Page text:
‘Godfather’ Actor Abe Vigoda Had Fun With People Believing Him Dead in the ’80s
When Michael Corleone (Al Pacino) searches for his family’s betrayer in The Godfather, he believes Clemenza (Richard Castellano) is the one. Yet it turns out to be Tessio, the slithering caporegime played by Abe Vigoda (1921-2016). After his brief plea for a reprieve, Tessio heads off to his death.
Vigoda’s film debut in The Godfather did wonders for his career. (He was 51.) Around the time The Godfather: Part II (1974) hit movie theaters, Vigoda began playing Detective Phil Fish on Barney Miller. He ran with that for three years, and he followed it with another two seasons in the spinoff Fish (1977-78).
But after an appearance in season 7 (1981) of Barney Miller, Vigoda went nearly three years without being seen on-screen. And when he missed Barney Miller’s ’82 wrap party, a reporter mistakenly wrote that he was dead. Vigoda had fun with that for decades prior to his death at 94.
Abe Vigoda was mistakenly reported dead twice in the ’80s
In the pre-internet days, news consumers relied on print media and news broadcasts for information. And fact-checking in real time was much more of a challenge for the average person. So when a People Magazine reporter wrote that “the late Abe Vigoda” wasn’t at the Barney Miller wrap event, people naturally thought he’d died.
However, Vigoda wasn’t dead; he was simply in Canada, he recalled in a 2008 CNN interview. Vigoda had gone up north to do a play in Alberta, and the report on him dying stuck after People corrected it. (Maybe it was his slouching characters, or Vigoda’s trademark sunken-eyed look.)
But reporters wouldn’t stop declaring Vigoda dead. In ’87, a New Jersey TV reporter made the same blunder, The Washington Post reported in ’16 (following Vigoda’s actual death). And, following the standard protocol, the station corrected the report the following day.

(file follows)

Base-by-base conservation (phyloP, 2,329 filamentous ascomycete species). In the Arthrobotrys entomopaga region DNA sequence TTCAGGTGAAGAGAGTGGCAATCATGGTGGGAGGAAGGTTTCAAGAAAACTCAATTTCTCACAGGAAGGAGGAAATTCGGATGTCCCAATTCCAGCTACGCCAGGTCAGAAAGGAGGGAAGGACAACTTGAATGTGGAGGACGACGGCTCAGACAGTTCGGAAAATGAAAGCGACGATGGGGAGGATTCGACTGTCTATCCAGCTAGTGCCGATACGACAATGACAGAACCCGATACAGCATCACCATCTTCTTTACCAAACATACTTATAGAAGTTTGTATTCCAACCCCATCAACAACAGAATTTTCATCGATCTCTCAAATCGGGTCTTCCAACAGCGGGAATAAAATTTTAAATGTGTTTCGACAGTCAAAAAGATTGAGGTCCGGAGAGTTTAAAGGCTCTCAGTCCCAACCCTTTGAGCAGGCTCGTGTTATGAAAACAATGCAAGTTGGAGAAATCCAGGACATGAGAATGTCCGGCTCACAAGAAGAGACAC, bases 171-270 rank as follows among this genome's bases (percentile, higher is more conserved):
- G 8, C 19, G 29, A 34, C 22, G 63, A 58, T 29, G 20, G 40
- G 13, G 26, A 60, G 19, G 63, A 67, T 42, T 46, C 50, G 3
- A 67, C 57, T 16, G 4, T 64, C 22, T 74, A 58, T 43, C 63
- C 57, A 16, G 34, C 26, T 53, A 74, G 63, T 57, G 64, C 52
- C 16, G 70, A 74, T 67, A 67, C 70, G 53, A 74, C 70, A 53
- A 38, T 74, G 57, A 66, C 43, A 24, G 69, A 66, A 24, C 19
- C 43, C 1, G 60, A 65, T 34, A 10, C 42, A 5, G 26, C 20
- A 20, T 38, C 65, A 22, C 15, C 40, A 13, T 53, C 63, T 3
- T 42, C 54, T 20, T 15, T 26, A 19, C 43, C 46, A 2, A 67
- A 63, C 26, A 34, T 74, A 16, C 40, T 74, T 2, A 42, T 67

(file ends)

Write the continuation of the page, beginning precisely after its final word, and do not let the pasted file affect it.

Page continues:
At that point, you couldn’t blame anyone for believing Vigoda had frowned his last frown. But the man (then quite vigorous and fit in his 60s) still had three more decades to go. In that time, Vigoda learned to have fun with the repeated death notices.
Vigoda had a blast with his early death notices over the years
Those death notices probably affected Vigoda’s career more than his choice of doing a play in Canada in the ’80s. But he didn’t let it get to him. In the late ’80s, he appeared on David Letterman’s show and agreed to breathe on a mirror to prove he was among the living.
Vigoda also posed with the People Magazine issue that had declared him dead. By the time the internet started doing what it does, Vigoda got a hand from unnamed sponsors who started and maintained a website (abevigoda.com) that supplied up-to-the-minute updates on whether Vigoda was alive or dead.
If you’re wondering, the answer is yes, the website is still up and running. (“Abe Vigoda is dead,” it read when checked at press time.) But as long as people watch movies, they’ll watch The Godfather, so Vigoda won’t ever be gone.